The Enterprise finds a single Borg (Jonathan Del Arco) at a crash site, and Crusher insists on nursing it back to health. The crew is cautious, given their last encounters with the Borg, and comes up with a plan to use the injured Borg as a weapon to wipe out the entire collective. But the injured Borg, cut off from the hive mind, becomes an individual, and La Forge names him “Hugh”. After meeting Hugh, Picard eventually decides against using an individual as a weapon of mass destruction and decides against sending Hugh back with an invasive program. The crew sends Hugh back to the Borg — but with his new-found individuality.
Why it’s important
Hugh, upon returning to the Borg, destabilizes a subset of the collective with his individuality. The subset is later found by Lore — Data’s evil twin brother introduced in “Datalore” — who leads them on attacks against the Federation in the upcoming “Descent” two-parter, which begins in the sixth-season finale. That partly paves the way for Data to recover his emotion chip from Lore — which Lore stole from Data in “Brothers”. The emotion chip becomes a major focus point of “Star Trek: Generations” as we’ll discuss later.
But this episode might be more important for what it says about 24th-century humanity (at least, the TNG version of it).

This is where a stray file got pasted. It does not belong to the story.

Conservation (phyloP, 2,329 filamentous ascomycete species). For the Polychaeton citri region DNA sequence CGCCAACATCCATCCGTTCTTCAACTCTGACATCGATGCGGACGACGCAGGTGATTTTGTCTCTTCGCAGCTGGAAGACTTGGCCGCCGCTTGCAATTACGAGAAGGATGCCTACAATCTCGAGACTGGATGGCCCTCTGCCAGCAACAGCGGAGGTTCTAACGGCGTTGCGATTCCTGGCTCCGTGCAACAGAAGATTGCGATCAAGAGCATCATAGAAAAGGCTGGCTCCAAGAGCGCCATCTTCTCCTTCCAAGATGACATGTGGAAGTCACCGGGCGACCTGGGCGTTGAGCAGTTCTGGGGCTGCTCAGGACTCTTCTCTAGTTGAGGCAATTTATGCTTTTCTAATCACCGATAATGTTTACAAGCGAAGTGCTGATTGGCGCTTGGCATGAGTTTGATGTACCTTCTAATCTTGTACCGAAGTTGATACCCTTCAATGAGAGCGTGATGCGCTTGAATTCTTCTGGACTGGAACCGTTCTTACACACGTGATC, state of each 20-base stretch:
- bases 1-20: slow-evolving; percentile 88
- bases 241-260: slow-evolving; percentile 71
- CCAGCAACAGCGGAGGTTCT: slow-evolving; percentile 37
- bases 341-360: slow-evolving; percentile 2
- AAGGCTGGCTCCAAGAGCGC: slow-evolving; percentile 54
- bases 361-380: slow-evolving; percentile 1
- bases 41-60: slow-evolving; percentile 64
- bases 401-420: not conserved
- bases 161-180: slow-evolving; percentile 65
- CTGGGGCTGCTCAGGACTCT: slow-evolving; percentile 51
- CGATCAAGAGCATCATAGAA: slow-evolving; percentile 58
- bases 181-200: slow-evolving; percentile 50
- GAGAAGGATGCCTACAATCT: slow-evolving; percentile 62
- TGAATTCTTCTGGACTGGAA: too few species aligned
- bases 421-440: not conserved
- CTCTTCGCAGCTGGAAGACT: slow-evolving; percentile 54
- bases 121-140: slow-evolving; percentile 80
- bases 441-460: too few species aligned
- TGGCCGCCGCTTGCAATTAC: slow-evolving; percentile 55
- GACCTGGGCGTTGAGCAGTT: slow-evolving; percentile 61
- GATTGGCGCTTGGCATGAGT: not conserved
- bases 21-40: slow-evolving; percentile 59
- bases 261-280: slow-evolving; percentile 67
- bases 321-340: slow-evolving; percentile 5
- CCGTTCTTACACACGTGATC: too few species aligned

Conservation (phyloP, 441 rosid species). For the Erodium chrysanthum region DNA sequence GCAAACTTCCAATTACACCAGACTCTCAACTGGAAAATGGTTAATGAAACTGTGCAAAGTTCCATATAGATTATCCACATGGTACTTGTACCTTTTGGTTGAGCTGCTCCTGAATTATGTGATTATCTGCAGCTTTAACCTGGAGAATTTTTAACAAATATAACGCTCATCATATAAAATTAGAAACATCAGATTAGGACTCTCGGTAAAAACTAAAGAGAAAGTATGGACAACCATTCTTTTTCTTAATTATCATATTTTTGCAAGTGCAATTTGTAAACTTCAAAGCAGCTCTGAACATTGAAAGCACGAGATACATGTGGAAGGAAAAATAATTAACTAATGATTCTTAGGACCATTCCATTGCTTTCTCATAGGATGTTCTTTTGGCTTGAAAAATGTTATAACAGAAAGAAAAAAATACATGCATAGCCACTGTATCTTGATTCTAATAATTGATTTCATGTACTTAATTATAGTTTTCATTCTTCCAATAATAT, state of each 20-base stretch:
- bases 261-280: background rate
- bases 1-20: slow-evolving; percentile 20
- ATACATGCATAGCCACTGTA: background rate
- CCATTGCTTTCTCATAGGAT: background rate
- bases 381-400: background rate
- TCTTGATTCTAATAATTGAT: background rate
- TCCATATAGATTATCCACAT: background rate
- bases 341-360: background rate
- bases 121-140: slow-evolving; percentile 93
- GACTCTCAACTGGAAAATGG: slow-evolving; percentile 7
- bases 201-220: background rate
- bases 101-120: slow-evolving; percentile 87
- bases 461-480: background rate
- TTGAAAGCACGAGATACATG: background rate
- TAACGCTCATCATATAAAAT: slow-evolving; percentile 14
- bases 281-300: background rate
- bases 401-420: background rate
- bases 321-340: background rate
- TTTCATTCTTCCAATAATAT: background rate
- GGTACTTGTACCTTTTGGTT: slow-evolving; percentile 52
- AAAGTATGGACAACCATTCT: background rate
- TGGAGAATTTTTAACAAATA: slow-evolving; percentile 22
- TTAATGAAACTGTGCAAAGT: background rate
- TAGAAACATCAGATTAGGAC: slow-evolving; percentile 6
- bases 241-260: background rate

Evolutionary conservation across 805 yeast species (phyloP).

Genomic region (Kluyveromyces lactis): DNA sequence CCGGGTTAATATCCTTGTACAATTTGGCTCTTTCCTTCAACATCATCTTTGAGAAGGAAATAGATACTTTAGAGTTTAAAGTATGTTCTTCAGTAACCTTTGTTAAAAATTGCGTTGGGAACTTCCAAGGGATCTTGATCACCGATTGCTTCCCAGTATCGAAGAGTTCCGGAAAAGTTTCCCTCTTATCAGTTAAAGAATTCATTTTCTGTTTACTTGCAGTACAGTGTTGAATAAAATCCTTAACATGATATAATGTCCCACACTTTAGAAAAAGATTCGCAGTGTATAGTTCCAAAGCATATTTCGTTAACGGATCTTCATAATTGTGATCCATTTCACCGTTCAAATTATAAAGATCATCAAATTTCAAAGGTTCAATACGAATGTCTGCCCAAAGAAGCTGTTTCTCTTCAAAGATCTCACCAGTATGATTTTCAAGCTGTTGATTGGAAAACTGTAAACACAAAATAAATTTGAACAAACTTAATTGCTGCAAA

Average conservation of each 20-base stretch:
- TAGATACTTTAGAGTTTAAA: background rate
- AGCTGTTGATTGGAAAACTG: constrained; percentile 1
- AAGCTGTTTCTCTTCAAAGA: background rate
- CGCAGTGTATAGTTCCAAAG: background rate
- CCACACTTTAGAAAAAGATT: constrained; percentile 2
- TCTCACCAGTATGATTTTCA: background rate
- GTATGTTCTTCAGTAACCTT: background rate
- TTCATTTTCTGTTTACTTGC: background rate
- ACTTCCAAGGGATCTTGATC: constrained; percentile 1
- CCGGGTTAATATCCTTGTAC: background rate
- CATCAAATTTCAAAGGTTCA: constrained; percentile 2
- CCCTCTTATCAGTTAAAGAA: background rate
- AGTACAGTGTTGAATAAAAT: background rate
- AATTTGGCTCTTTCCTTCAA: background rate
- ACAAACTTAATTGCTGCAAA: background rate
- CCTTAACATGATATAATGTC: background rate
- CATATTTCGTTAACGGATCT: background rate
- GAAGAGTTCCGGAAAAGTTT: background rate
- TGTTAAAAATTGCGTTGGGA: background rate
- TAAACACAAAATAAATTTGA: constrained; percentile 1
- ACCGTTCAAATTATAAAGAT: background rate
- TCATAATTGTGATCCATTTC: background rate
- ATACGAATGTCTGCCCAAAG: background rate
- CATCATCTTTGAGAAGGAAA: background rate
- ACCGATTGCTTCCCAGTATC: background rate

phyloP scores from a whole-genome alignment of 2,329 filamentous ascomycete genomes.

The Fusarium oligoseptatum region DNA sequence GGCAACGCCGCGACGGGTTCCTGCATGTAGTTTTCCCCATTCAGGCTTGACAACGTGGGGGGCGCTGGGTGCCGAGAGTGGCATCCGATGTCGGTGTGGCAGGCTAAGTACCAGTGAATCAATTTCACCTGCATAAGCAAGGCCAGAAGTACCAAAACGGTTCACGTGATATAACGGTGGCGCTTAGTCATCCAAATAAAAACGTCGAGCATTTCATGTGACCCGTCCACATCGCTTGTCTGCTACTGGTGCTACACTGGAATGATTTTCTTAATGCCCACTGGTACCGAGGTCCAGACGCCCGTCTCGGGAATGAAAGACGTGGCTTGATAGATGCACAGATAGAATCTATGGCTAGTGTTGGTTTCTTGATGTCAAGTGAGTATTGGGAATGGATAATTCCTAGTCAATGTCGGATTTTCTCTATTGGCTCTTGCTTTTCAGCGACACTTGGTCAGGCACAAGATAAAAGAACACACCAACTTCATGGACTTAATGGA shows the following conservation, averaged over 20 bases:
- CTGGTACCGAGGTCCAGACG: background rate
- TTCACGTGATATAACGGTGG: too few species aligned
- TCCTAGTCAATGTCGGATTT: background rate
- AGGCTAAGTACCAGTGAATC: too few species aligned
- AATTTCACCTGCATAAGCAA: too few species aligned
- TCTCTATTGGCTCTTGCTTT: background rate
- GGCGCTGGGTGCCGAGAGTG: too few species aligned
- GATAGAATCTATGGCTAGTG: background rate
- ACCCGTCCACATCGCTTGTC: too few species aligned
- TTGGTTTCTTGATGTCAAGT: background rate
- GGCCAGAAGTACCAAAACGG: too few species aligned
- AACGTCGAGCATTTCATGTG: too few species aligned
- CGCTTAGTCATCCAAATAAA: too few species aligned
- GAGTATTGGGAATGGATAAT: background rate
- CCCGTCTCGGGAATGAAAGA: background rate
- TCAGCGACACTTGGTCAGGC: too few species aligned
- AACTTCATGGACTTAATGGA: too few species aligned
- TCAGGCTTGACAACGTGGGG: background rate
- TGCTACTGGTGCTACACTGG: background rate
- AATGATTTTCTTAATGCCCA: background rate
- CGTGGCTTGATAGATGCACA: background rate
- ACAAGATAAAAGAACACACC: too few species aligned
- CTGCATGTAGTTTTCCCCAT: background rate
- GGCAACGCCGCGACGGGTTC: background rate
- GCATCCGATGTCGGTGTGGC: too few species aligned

In the first part of the episode, the only cast member speaking out against using Hugh as a weapon is Crusher. Even Troi and Data — characters who might object for various reasons — are pretty much behind the plan. But as the episode progresses, and as the characters get to know Hugh and see that he’s not a mindless killing machine, they realize that they can’t use him as such. It’s a core Trek message about morality, as it dismisses the caustic, security-first message we might have seen in later Trek (and in the beginning of this episode). It’s interesting to wonder what captains Kirk, Sisko, Janeway or Archer would have done in Picard’s situation. Given the actions by each of them — and given that Picard changes his mind despite the events of “The Best of Both Worlds” — I think Picard is the only captain (certainly, the only second-generation captain) who certainly would have not sent the invasive program along with Hugh. More on that in a moment.
What doesn’t hold up
The invasive program — essentially, an unsolvable shape, or something — sure doesn’t seem like it should be a big threat to the Borg. I also find it odd that Data, the ship’s foremost expert on artificial intelligence who interfaced with the collective in “The Best of Both Worlds”, isn’t more involved with Hugh. I get that La Forge’s presence is needed for the emotional connection. But maybe Data could have subbed for Crusher and supplanted cold machine reasoning with Crusher’s humanism? Maybe not …
One real problem is the idea that the Borg couldn’t handle the infusion of individuality. The collective has assimilated billions, perhaps trillions of people. Didn’t they have individuality when they became drones? Or, is the idea that the Borg block the individuality of newly assimilated people but didn’t know to block Hugh’s?